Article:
Presidential election: When constitutional and legal terms clashPresident and Vice President Election Act 2017 requires vote at least a month before the incumbent’s term ends.
With the Cabinet expanded and Speaker and deputy Speaker of the House elected, political parties are now focussed on the upcoming elections of the new President and Vice President.
Ramesh Lekhak, chief whip of the Nepali Congress, on Thursday raised a question on the need to amend the law governing the presidential election.
“The constitutional provision and the existing law on election of the President contradict each other. Therefore, the law needs to be amended,” Lekhak told reporters after the Speaker election on Thursday. “We must work on it.”
Lekhak said that the provisions in the constitution and the law have created confusion about the commencement of the newly-elected President’s tenure.
Article 63(1) of the constitution states that the term of office of the President shall be five years from the date on which he or she is elected.
But Section 4 of the President and Vice-President Election Act 2017 says the Election Commission should elect the President at least a month ahead of the expiry of the incumbent’s term.
If the new President and the Vice President are elected a month before the terms of the incumbents expire, they should assume office as soon as possible, as per the constitution, in the process shortening the term of the sitting President and Vice President by a month. If the same provision is continued, this one month reduction in the terms will be applicable to all those elected to the two offices.
Leaders of other major parties have also pointed to the contradiction in the constitutional and legal provisions.
Subas Nembang, who chaired the Constituent Assembly that drafted the constitution, said the issue was a serious one.
“The issue raised by Ramesh Lekhak regarding the term of the incumbent President and the election of the new one is serious,” UML vice-chair Nembang told the Post. “Parties should resolve it through discussions.”
CPN (Maoist Centre) leaders have also said the issue needs immediate attention from the government so that the applicable law can be amended at the earliest.
General Secretary of ruling Maoist Centre Dev Gurung said a constitutional problem could arise if the law governing the presidential election is not amended.
“If we can amend the law, the election can be held in mid-March. If not, the presidential election should be held before mid-February,” Gurung said. “As the constitution says the new President should assume office soon after election, a problem could arise.”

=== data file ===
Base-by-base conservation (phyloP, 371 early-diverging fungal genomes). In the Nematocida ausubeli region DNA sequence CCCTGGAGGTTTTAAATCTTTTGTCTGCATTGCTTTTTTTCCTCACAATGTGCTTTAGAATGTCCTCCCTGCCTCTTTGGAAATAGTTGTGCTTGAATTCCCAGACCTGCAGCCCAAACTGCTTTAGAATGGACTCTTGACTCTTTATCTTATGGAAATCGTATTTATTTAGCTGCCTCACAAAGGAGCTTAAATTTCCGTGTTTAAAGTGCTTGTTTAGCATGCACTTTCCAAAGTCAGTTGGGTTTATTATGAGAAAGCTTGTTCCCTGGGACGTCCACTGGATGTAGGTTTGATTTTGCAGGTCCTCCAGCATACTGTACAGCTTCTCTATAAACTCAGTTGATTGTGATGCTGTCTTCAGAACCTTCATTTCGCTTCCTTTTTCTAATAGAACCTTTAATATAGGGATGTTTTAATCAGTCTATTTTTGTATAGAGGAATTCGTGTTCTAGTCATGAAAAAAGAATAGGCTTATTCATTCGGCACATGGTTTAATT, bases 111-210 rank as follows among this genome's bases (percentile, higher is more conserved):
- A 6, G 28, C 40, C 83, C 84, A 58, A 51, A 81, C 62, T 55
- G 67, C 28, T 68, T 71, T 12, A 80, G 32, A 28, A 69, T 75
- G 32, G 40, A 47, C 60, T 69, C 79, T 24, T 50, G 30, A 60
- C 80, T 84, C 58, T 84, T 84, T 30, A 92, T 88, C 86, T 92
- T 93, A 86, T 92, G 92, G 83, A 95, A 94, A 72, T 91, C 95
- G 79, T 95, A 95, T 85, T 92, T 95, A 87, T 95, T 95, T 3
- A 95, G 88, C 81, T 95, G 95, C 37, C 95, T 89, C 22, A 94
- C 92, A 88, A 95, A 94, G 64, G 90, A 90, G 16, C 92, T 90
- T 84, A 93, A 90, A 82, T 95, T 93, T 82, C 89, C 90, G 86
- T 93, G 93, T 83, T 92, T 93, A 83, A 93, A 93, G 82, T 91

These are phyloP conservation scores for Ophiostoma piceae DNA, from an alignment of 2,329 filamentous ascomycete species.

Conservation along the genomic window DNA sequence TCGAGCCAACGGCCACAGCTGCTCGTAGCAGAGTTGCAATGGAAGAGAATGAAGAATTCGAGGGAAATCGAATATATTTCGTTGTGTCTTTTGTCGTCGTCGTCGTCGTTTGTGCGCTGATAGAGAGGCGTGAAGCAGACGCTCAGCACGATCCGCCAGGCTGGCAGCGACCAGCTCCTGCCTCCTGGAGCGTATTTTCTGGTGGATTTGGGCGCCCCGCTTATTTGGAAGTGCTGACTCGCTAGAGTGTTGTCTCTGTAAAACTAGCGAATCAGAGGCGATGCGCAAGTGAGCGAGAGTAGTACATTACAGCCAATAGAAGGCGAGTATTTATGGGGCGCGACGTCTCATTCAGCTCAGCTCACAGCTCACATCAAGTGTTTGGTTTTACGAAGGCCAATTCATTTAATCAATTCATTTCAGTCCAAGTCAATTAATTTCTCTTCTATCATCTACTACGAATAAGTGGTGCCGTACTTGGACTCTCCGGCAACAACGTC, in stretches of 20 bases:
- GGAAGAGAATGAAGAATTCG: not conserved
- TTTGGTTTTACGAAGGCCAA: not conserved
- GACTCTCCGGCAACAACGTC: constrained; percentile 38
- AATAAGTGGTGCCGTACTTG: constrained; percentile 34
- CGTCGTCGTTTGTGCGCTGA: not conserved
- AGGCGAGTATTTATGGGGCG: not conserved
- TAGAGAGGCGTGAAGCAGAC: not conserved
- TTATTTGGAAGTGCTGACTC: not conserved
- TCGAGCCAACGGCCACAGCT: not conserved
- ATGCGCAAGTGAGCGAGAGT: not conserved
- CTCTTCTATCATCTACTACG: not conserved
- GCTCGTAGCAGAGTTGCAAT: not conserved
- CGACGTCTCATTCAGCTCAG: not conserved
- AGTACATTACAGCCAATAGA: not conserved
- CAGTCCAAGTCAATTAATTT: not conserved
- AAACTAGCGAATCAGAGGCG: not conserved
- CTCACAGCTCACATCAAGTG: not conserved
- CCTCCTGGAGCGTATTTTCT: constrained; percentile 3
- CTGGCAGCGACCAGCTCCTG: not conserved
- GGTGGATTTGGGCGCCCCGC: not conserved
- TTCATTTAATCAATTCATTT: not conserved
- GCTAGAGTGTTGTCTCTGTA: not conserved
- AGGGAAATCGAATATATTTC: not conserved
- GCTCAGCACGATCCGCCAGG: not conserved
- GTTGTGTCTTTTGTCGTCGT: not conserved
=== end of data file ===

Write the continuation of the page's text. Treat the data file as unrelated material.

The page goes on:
The issue comes to the surface at a time when major political forces are engaged in a tug of war to get the coveted post.
The Nepali Congress has been urging Prime Minister Pushpa Kamal Dahal to elect the new President through consensus among political parties. Dahal has responded to the proposal of the largest party positively, at least in public.
But CPN-UML chair KP Sharma Oli, who is Dahal’s key coalition partner, has rejected the idea outright saying that there has already been an agreement on giving the top position to his party.
Prime Minister Dahal also convened an all-party meeting on Tuesday to seek national consensus on the presidential election. But UML leaders believe the consensus proposal was brought with the ill intent of breaking the ruling coalition.
Some coalition leaders also claimed that the issue of contradiction in constitutional and legal provisions was raised with an intent to delay the election. They argued that Congress leaders were trying to buy time as they are on a ‘mission’ to break the coalition led by the UML and the Maoist Centre.
Constitutional experts say the constitutional provision prevails if any law contradicts it. Hence it would be desirable for Parliament to ensure uniformity in the constitutional and legal provisions.
“Parliament should ensure uniformity in compliance with the constitutional provision,” said Bhimarjun Acharya, an advocate and expert on constitutional law.
But not all constitutional experts find a problem with the legal requirement to elect the President and the Vice President a month in advance as that could prevent a constitutional hurdle arising in the event of the election not happening on time.
“The election to such a high-profile office should be held a month before so that the president-elect and the outgoing official have ample time to prepare,” said Bipin Adhikari, a professor and former dean at the Kathmandu University School of Law.
“The existing law on the presidential election was well thought out and there won’t be any problem. The new President can take the oath the day the outgoing one feels comfortable.”